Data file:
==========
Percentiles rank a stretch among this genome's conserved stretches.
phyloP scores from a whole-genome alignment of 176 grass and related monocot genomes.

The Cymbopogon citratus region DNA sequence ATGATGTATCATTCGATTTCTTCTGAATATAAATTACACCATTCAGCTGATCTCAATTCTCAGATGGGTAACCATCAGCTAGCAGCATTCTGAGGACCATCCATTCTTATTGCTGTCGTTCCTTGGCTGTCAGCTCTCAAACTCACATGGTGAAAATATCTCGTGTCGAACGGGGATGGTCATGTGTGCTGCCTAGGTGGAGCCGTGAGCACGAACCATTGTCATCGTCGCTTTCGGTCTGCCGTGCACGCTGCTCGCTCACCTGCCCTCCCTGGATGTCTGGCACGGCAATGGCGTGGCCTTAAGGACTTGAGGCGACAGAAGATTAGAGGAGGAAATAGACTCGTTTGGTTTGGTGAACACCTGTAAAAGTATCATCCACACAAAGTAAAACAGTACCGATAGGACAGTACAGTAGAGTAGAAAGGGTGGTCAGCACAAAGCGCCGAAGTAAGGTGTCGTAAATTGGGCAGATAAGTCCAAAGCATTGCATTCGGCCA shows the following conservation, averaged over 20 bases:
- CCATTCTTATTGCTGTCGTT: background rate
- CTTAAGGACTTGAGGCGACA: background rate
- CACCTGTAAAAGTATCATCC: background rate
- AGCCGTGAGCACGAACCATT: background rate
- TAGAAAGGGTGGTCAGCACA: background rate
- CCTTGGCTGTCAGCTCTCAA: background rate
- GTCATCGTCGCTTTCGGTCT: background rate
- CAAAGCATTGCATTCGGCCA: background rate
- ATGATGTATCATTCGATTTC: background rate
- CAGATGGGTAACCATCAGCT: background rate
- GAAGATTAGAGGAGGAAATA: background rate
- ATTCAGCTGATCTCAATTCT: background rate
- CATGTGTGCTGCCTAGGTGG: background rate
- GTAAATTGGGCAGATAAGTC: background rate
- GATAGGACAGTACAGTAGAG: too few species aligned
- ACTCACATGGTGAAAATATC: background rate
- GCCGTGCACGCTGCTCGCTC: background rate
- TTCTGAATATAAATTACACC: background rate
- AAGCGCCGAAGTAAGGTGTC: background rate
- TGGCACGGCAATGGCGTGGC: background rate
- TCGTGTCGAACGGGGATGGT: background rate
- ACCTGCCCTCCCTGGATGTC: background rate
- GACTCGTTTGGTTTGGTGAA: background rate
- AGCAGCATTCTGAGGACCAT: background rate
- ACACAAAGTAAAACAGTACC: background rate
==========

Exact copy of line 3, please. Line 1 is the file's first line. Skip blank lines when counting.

The Cymbopogon citratus region DNA sequence ATGATGTATCATTCGATTTCTTCTGAATATAAATTACACCATTCAGCTGATCTCAATTCTCAGATGGGTAACCATCAGCTAGCAGCATTCTGAGGACCATCCATTCTTATTGCTGTCGTTCCTTGGCTGTCAGCTCTCAAACTCACATGGTGAAAATATCTCGTGTCGAACGGGGATGGTCATGTGTGCTGCCTAGGTGGAGCCGTGAGCACGAACCATTGTCATCGTCGCTTTCGGTCTGCCGTGCACGCTGCTCGCTCACCTGCCCTCCCTGGATGTCTGGCACGGCAATGGCGTGGCCTTAAGGACTTGAGGCGACAGAAGATTAGAGGAGGAAATAGACTCGTTTGGTTTGGTGAACACCTGTAAAAGTATCATCCACACAAAGTAAAACAGTACCGATAGGACAGTACAGTAGAGTAGAAAGGGTGGTCAGCACAAAGCGCCGAAGTAAGGTGTCGTAAATTGGGCAGATAAGTCCAAAGCATTGCATTCGGCCA shows the following conservation, averaged over 20 bases: